Write-up: Classics and Social Justice at the 2018 SCS (Boston)

 

By Hannah Čulík-Baird.

The Classics and Social Justice group had a productive time at the SCS in Boston this year. Even though the Bomb Cyclone made it difficult for many to get to Boston, we nonetheless had a packed house for our open meeting on the afternoon of Thursday January 4th 2018. Thanks to Lindsey A. Mazurek, we can share the notes from that meeting with you — see the end of this blog post.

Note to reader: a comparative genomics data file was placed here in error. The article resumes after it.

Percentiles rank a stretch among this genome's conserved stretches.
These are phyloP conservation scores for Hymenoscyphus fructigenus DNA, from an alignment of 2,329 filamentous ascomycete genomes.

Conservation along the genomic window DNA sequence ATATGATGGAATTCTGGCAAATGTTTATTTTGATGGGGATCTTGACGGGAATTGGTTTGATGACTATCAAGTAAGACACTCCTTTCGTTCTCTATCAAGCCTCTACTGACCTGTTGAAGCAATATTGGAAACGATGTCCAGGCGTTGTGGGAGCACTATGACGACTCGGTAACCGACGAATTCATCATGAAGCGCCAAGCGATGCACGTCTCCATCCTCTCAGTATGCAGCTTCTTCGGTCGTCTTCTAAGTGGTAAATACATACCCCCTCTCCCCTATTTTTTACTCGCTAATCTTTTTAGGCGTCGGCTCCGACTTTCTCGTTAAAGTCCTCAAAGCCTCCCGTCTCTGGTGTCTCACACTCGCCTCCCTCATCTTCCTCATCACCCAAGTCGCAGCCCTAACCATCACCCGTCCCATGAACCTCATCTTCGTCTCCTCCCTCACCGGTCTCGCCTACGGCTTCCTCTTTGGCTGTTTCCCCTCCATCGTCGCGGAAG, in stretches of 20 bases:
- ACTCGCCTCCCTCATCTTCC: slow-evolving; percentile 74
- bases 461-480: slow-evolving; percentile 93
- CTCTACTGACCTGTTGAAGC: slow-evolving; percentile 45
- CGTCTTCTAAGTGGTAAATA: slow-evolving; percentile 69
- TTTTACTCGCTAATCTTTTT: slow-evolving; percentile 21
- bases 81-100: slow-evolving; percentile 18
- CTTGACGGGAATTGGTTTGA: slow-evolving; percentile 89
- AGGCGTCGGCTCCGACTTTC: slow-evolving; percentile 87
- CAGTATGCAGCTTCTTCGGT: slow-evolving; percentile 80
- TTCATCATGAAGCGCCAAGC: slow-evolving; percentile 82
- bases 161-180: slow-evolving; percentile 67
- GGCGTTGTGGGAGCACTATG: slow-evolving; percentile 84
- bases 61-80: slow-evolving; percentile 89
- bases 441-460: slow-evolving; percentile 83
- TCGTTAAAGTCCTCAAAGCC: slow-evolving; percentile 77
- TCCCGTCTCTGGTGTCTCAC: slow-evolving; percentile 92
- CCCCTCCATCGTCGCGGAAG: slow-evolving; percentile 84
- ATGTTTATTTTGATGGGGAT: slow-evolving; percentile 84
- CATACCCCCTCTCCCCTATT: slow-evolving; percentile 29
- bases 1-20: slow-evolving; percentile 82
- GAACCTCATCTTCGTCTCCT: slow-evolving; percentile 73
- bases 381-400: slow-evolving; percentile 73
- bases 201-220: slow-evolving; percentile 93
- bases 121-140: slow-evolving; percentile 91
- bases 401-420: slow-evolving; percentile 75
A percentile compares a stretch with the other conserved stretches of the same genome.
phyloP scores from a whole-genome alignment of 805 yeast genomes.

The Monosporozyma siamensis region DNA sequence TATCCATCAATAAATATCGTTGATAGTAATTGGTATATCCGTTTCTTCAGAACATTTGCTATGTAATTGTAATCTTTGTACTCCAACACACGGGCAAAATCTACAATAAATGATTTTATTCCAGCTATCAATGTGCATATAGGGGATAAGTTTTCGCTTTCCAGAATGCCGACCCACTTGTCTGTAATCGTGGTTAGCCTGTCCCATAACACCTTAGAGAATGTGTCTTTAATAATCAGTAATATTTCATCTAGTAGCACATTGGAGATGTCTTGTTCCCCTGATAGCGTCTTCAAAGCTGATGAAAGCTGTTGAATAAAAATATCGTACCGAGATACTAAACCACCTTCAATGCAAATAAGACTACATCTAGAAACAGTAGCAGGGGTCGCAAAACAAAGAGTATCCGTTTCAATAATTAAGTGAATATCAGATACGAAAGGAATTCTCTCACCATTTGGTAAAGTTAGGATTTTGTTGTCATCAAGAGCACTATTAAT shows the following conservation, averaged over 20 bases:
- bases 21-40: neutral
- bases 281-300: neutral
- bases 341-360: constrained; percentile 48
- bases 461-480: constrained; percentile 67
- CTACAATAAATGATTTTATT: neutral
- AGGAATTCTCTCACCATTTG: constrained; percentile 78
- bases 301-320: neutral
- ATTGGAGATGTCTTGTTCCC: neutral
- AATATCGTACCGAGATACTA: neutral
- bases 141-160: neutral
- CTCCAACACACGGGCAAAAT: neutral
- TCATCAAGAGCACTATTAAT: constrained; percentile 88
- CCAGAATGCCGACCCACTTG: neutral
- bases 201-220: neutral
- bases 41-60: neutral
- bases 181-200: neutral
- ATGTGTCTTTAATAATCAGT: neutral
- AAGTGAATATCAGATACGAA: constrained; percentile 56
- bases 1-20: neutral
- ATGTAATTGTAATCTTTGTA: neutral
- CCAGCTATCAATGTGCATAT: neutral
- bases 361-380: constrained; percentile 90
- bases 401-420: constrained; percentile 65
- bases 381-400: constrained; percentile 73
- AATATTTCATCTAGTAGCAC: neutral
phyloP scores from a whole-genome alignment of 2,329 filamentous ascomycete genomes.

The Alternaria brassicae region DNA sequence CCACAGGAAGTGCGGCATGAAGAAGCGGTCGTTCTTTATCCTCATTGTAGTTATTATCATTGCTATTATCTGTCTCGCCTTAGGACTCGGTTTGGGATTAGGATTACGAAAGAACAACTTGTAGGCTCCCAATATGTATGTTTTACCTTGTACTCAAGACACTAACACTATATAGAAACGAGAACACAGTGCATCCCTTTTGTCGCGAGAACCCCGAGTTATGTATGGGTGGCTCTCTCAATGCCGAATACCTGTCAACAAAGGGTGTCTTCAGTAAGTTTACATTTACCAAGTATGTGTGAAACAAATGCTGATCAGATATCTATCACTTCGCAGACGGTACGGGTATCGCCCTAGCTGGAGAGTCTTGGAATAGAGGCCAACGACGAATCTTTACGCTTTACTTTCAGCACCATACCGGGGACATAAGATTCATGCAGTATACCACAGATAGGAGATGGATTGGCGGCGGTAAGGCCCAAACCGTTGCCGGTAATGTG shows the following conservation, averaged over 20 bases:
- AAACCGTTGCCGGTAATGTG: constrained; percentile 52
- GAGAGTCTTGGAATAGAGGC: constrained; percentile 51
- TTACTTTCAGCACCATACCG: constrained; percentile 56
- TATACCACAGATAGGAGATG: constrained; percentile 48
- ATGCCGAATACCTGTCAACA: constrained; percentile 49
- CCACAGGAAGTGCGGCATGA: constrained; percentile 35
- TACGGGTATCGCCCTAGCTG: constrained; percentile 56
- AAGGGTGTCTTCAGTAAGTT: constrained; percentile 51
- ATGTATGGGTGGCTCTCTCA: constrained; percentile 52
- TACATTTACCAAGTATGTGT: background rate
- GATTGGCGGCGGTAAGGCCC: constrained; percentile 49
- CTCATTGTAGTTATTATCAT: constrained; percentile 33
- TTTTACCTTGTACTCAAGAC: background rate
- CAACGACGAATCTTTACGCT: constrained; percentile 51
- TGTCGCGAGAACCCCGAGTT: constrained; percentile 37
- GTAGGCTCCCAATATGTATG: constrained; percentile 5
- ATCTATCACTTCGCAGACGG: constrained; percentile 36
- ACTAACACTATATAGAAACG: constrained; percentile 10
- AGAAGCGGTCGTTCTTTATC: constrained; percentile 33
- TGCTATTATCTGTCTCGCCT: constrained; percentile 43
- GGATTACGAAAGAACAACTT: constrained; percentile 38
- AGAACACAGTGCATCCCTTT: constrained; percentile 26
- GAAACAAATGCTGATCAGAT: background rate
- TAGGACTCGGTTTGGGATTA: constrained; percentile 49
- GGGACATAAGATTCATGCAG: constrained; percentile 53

On Friday 5th January, we kicked off the meeting with an 8am panel organized by Jessica Wright (USC) and Amit Shilo (UC Santa Barbara). Elina Salminen (U of Michigan) began the panel with her paper, “At Intersections: Teaching about Power and Powerlessness in the Ancient World.” Salminen spoke about how she uses Community-Based Learning (CBL) in her pedagogy, describing a class on issues of equality in the ancient and modern worlds. Salminen had created this class with an audience in mind of students who couldn’t see how the ancient world connected to issues in their own lives. Community-Based Learning is any kind of learning that takes lessons outside of the traditional campus environment, through volunteering, organizing etc. One of the issues with CBL, according to Salminen, is that it requires greater planning up front to make room for both scholarly content and the practice of community work. Salminen also noted that the students who were attracted to this class on ancient and modern social justice were generally not Classics majors, the majority of them were women, and many of them identified as people of colour. Classics classes, Salminen said, which include this kind of diverse material and practice attract a more diverse selection of students who therefore end up taking a Classics class as part of their humanities requirement. One of the themes which consistently reoccurred in Salminen’s experience of teaching in this way was the fact that discussing modern problems of social justice alongside ancient texts allowed students to see more in the ancient material. Students learning about human trafficking in Michigan today, Salminen said, really changed how they viewed Aristotle’s statements about ancient slavery. Salminen included a student testimonial on her handout, which read: